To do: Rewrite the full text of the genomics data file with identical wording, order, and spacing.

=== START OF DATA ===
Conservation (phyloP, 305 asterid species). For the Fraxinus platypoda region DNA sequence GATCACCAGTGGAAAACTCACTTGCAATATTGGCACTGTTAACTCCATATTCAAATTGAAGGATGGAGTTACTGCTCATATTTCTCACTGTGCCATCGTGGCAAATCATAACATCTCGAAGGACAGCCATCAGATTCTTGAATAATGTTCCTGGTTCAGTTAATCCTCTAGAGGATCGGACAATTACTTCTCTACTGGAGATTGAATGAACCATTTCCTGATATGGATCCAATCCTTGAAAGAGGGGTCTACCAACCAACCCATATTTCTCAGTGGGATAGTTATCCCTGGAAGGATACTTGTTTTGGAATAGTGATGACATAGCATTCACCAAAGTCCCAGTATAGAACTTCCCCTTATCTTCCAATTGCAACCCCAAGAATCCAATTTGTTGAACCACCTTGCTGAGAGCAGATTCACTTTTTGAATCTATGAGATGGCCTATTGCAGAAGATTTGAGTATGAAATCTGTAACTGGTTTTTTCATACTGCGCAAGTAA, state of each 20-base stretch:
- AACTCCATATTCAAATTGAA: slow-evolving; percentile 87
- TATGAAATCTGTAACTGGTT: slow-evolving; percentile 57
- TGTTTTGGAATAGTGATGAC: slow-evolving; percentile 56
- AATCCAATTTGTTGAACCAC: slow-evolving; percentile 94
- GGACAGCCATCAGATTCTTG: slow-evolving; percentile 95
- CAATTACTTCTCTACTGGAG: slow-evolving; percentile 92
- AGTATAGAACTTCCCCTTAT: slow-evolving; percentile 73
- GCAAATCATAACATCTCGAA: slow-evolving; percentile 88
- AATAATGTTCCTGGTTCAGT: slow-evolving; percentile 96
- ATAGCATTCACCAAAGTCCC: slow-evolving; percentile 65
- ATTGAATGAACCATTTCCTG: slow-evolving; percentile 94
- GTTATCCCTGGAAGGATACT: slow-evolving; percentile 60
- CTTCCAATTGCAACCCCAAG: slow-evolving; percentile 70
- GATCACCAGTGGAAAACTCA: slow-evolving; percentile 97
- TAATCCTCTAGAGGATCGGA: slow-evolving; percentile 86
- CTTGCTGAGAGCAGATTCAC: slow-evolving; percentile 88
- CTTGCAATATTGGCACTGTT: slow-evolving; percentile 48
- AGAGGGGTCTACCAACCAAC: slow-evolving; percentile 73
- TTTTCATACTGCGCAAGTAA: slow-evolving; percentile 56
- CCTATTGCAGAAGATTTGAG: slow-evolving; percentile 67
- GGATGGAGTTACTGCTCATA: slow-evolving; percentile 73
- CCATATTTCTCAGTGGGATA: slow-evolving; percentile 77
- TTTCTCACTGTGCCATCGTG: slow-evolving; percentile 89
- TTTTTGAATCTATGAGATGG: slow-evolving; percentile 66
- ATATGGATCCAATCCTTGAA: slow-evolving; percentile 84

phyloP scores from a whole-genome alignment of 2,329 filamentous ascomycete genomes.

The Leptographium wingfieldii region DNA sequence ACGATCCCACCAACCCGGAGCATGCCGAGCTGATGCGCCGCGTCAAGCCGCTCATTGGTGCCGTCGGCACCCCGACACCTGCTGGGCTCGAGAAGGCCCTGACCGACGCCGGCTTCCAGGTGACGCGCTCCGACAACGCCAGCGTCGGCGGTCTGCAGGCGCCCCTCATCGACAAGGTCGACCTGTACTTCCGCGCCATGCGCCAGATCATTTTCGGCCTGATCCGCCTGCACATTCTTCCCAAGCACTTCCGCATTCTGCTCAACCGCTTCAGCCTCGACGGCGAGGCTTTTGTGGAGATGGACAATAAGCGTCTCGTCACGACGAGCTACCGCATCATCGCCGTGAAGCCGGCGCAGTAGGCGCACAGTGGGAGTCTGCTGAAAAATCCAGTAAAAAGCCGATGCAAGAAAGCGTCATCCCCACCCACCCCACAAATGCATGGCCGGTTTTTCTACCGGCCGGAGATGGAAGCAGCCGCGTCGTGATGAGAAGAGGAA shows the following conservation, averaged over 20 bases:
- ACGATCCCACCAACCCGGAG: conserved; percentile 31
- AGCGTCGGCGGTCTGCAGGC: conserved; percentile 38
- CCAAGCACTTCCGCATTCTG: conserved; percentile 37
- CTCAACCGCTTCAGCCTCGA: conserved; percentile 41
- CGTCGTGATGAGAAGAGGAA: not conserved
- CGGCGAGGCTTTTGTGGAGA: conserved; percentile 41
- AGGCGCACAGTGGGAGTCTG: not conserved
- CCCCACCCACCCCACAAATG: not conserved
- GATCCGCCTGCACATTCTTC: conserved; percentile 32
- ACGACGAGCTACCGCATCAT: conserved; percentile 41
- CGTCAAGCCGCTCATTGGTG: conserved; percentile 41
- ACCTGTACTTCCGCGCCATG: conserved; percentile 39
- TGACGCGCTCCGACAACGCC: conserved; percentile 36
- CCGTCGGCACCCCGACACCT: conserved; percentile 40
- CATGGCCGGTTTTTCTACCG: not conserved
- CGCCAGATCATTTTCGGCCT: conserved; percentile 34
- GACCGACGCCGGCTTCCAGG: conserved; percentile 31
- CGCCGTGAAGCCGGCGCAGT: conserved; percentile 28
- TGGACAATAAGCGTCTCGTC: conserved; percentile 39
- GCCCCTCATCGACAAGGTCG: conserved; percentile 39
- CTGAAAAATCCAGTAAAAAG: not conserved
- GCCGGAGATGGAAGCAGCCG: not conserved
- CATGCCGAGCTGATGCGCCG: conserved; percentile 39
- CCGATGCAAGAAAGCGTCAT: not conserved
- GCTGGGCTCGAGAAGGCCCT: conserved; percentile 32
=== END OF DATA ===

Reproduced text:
Conservation (phyloP, 305 asterid species). For the Fraxinus platypoda region DNA sequence GATCACCAGTGGAAAACTCACTTGCAATATTGGCACTGTTAACTCCATATTCAAATTGAAGGATGGAGTTACTGCTCATATTTCTCACTGTGCCATCGTGGCAAATCATAACATCTCGAAGGACAGCCATCAGATTCTTGAATAATGTTCCTGGTTCAGTTAATCCTCTAGAGGATCGGACAATTACTTCTCTACTGGAGATTGAATGAACCATTTCCTGATATGGATCCAATCCTTGAAAGAGGGGTCTACCAACCAACCCATATTTCTCAGTGGGATAGTTATCCCTGGAAGGATACTTGTTTTGGAATAGTGATGACATAGCATTCACCAAAGTCCCAGTATAGAACTTCCCCTTATCTTCCAATTGCAACCCCAAGAATCCAATTTGTTGAACCACCTTGCTGAGAGCAGATTCACTTTTTGAATCTATGAGATGGCCTATTGCAGAAGATTTGAGTATGAAATCTGTAACTGGTTTTTTCATACTGCGCAAGTAA, state of each 20-base stretch:
- AACTCCATATTCAAATTGAA: slow-evolving; percentile 87
- TATGAAATCTGTAACTGGTT: slow-evolving; percentile 57
- TGTTTTGGAATAGTGATGAC: slow-evolving; percentile 56
- AATCCAATTTGTTGAACCAC: slow-evolving; percentile 94
- GGACAGCCATCAGATTCTTG: slow-evolving; percentile 95
- CAATTACTTCTCTACTGGAG: slow-evolving; percentile 92
- AGTATAGAACTTCCCCTTAT: slow-evolving; percentile 73
- GCAAATCATAACATCTCGAA: slow-evolving; percentile 88
- AATAATGTTCCTGGTTCAGT: slow-evolving; percentile 96
- ATAGCATTCACCAAAGTCCC: slow-evolving; percentile 65
- ATTGAATGAACCATTTCCTG: slow-evolving; percentile 94
- GTTATCCCTGGAAGGATACT: slow-evolving; percentile 60
- CTTCCAATTGCAACCCCAAG: slow-evolving; percentile 70
- GATCACCAGTGGAAAACTCA: slow-evolving; percentile 97
- TAATCCTCTAGAGGATCGGA: slow-evolving; percentile 86
- CTTGCTGAGAGCAGATTCAC: slow-evolving; percentile 88
- CTTGCAATATTGGCACTGTT: slow-evolving; percentile 48
- AGAGGGGTCTACCAACCAAC: slow-evolving; percentile 73
- TTTTCATACTGCGCAAGTAA: slow-evolving; percentile 56
- CCTATTGCAGAAGATTTGAG: slow-evolving; percentile 67
- GGATGGAGTTACTGCTCATA: slow-evolving; percentile 73
- CCATATTTCTCAGTGGGATA: slow-evolving; percentile 77
- TTTCTCACTGTGCCATCGTG: slow-evolving; percentile 89
- TTTTTGAATCTATGAGATGG: slow-evolving; percentile 66
- ATATGGATCCAATCCTTGAA: slow-evolving; percentile 84

phyloP scores from a whole-genome alignment of 2,329 filamentous ascomycete genomes.

The Leptographium wingfieldii region DNA sequence ACGATCCCACCAACCCGGAGCATGCCGAGCTGATGCGCCGCGTCAAGCCGCTCATTGGTGCCGTCGGCACCCCGACACCTGCTGGGCTCGAGAAGGCCCTGACCGACGCCGGCTTCCAGGTGACGCGCTCCGACAACGCCAGCGTCGGCGGTCTGCAGGCGCCCCTCATCGACAAGGTCGACCTGTACTTCCGCGCCATGCGCCAGATCATTTTCGGCCTGATCCGCCTGCACATTCTTCCCAAGCACTTCCGCATTCTGCTCAACCGCTTCAGCCTCGACGGCGAGGCTTTTGTGGAGATGGACAATAAGCGTCTCGTCACGACGAGCTACCGCATCATCGCCGTGAAGCCGGCGCAGTAGGCGCACAGTGGGAGTCTGCTGAAAAATCCAGTAAAAAGCCGATGCAAGAAAGCGTCATCCCCACCCACCCCACAAATGCATGGCCGGTTTTTCTACCGGCCGGAGATGGAAGCAGCCGCGTCGTGATGAGAAGAGGAA shows the following conservation, averaged over 20 bases:
- ACGATCCCACCAACCCGGAG: conserved; percentile 31
- AGCGTCGGCGGTCTGCAGGC: conserved; percentile 38
- CCAAGCACTTCCGCATTCTG: conserved; percentile 37
- CTCAACCGCTTCAGCCTCGA: conserved; percentile 41
- CGTCGTGATGAGAAGAGGAA: not conserved
- CGGCGAGGCTTTTGTGGAGA: conserved; percentile 41
- AGGCGCACAGTGGGAGTCTG: not conserved
- CCCCACCCACCCCACAAATG: not conserved
- GATCCGCCTGCACATTCTTC: conserved; percentile 32
- ACGACGAGCTACCGCATCAT: conserved; percentile 41
- CGTCAAGCCGCTCATTGGTG: conserved; percentile 41
- ACCTGTACTTCCGCGCCATG: conserved; percentile 39
- TGACGCGCTCCGACAACGCC: conserved; percentile 36
- CCGTCGGCACCCCGACACCT: conserved; percentile 40
- CATGGCCGGTTTTTCTACCG: not conserved
- CGCCAGATCATTTTCGGCCT: conserved; percentile 34
- GACCGACGCCGGCTTCCAGG: conserved; percentile 31
- CGCCGTGAAGCCGGCGCAGT: conserved; percentile 28
- TGGACAATAAGCGTCTCGTC: conserved; percentile 39
- GCCCCTCATCGACAAGGTCG: conserved; percentile 39
- CTGAAAAATCCAGTAAAAAG: not conserved
- GCCGGAGATGGAAGCAGCCG: not conserved
- CATGCCGAGCTGATGCGCCG: conserved; percentile 39
- CCGATGCAAGAAAGCGTCAT: not conserved
- GCTGGGCTCGAGAAGGCCCT: conserved; percentile 32